So how do you do it?
5 Questions to Help You Start Your Own Traditions
It may seem silly to ask yourself how you want to celebrate the holidays. Isn't it obvious? Not always. Our holiday traditions are often intimately tied to certain people and places — like our childhood home — so it can feel unmooring (and a bit depressing) to think of doing things any other way.
But it's also a great opportunity to step back and think about what matters to you, how you'd like to experience and focus the season within your own home and life, and what you'd like to pass on to your children (if you have them).
Here are five questions to help you discover personal and meaningful holiday traditions. These are the questions I asked myself this year. (A note: My prompts focus on Christmas traditions specifically because that's my personal experience, but the questions themselves are applicable to all holiday celebrations.)
- What was your favorite holiday tradition growing up? You have to know where you came from in order to know where to go. Did you always open presents on Christmas Eve? Did you decorate the tree as a family? Did you always wake up on Christmas to the smell of cookies and pancakes? Did you go caroling? What holiday memories stick out to you? What do you remember absolutely loving as a kid? Start there.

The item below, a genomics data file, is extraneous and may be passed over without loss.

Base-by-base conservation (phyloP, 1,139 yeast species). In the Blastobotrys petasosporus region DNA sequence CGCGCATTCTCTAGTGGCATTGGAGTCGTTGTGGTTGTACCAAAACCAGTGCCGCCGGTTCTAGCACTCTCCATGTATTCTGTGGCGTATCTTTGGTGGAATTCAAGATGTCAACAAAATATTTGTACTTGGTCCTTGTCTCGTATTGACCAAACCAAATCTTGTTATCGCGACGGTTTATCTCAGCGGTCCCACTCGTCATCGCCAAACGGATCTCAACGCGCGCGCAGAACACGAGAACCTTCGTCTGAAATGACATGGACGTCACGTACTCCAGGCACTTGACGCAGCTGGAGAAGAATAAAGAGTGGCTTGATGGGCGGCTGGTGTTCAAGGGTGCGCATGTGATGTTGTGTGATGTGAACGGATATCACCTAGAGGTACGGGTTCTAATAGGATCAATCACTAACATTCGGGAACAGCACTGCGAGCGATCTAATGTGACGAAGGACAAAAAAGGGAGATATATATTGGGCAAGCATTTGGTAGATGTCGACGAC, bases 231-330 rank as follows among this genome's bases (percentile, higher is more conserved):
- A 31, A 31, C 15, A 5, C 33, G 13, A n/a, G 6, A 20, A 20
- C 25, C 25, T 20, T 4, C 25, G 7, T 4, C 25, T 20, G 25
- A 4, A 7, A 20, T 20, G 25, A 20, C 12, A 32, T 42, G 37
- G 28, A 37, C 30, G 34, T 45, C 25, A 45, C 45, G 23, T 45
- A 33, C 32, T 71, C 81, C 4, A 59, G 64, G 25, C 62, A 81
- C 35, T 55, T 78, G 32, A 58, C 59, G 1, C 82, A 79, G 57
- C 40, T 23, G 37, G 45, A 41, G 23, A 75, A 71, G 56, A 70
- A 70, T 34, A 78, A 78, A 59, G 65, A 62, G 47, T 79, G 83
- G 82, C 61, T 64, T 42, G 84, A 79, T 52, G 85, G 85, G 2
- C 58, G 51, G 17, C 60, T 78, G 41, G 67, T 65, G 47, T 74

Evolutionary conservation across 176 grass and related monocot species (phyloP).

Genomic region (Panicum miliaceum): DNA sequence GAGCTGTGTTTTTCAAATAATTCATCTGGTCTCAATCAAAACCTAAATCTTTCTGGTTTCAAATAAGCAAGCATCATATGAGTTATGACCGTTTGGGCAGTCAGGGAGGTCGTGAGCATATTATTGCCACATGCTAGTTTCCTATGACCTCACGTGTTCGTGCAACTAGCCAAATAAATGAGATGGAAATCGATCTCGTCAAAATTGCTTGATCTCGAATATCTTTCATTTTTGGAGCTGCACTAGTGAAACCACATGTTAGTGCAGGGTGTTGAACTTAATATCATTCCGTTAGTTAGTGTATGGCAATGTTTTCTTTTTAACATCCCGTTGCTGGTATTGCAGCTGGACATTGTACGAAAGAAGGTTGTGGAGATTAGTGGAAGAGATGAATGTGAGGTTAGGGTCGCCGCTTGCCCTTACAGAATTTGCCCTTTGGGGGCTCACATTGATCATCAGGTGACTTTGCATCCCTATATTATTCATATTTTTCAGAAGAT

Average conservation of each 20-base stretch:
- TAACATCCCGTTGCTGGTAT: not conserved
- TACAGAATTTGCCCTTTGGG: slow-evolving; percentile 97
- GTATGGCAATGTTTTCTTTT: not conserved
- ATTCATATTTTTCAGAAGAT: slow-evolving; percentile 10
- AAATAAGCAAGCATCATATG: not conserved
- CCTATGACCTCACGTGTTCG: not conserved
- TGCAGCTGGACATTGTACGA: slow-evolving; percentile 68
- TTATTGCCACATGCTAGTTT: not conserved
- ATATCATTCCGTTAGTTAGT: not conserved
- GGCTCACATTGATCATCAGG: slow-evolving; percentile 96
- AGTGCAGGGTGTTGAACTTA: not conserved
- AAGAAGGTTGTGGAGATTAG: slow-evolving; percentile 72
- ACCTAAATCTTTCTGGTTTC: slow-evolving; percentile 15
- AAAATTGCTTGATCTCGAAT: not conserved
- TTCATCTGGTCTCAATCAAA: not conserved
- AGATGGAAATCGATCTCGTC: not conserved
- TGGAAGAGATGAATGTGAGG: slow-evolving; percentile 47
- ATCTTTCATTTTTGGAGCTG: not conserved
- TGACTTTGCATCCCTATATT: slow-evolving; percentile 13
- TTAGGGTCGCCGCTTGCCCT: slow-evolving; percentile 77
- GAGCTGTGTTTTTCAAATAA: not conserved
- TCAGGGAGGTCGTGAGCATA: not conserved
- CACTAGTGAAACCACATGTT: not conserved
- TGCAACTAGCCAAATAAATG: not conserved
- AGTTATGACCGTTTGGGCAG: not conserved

- What are you grateful your parents did around the holidays? Some traditions are only fully appreciated when we become adults. The notes your mother put in the stockings. The Advent candle lighting. The years you helped shop for toys to give away because they wanted to teach you compassion. The years there wasn't a lot of money and presents were few, and you learned to be grateful.
- What do you want this season to be about? When you're thinking about celebrating the holiday on your own terms or with your kids, what do you want it to be about? Is it about giving back? The birth of Jesus? Magic and imagination? In other words, what do you care about that can be best shared and taught through the structure of this season?
- What do you not want it to be about? Equally valuable is to ask yourself what you don't want the holidays to be about. Over-consumption? Stressful travel? Santa?
- What do you want to eat? Yes, the food thing deserves its own question!
The Traditions We're Starting This Year
So, as the first Christmas of what I hope are many wonderful Christmases with my little family, here are a few things we're doing that we hope become annual traditions. (And this is just a start. My daughter is still so little, I'm sure new family traditions will reveal themselves as she gets older!)